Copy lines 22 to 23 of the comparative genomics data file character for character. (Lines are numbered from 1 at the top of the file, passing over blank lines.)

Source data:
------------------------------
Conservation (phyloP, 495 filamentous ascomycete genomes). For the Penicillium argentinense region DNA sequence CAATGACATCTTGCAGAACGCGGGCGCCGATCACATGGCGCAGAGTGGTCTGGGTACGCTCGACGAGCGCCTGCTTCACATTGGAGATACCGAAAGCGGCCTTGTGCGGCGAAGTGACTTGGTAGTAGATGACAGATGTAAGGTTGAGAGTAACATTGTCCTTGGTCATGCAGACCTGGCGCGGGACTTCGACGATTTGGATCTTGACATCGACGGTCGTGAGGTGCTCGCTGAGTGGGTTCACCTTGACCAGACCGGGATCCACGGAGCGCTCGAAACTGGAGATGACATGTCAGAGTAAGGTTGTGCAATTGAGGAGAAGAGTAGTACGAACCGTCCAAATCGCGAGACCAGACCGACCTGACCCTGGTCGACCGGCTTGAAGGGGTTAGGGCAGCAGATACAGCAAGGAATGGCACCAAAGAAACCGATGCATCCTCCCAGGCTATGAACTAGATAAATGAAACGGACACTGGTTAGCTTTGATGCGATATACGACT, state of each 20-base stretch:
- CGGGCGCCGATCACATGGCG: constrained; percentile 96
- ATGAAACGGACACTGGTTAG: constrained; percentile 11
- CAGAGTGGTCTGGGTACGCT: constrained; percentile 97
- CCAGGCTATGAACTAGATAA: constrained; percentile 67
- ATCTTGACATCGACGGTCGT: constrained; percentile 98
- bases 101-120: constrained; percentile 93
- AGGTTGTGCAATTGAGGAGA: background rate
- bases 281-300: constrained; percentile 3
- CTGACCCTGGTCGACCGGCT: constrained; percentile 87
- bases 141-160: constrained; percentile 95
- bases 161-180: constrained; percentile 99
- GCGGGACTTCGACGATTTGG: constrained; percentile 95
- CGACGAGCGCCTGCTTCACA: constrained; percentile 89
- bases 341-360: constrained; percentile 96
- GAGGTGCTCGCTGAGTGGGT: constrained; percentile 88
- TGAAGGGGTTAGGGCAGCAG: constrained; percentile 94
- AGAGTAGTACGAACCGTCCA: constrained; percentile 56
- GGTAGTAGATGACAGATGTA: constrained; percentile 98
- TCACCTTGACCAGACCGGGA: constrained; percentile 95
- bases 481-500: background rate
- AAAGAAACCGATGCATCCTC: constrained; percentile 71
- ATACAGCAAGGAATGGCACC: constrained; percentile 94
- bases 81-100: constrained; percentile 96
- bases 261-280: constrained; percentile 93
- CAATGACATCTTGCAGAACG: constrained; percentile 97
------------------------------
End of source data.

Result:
- AAAGAAACCGATGCATCCTC: constrained; percentile 71
- ATACAGCAAGGAATGGCACC: constrained; percentile 94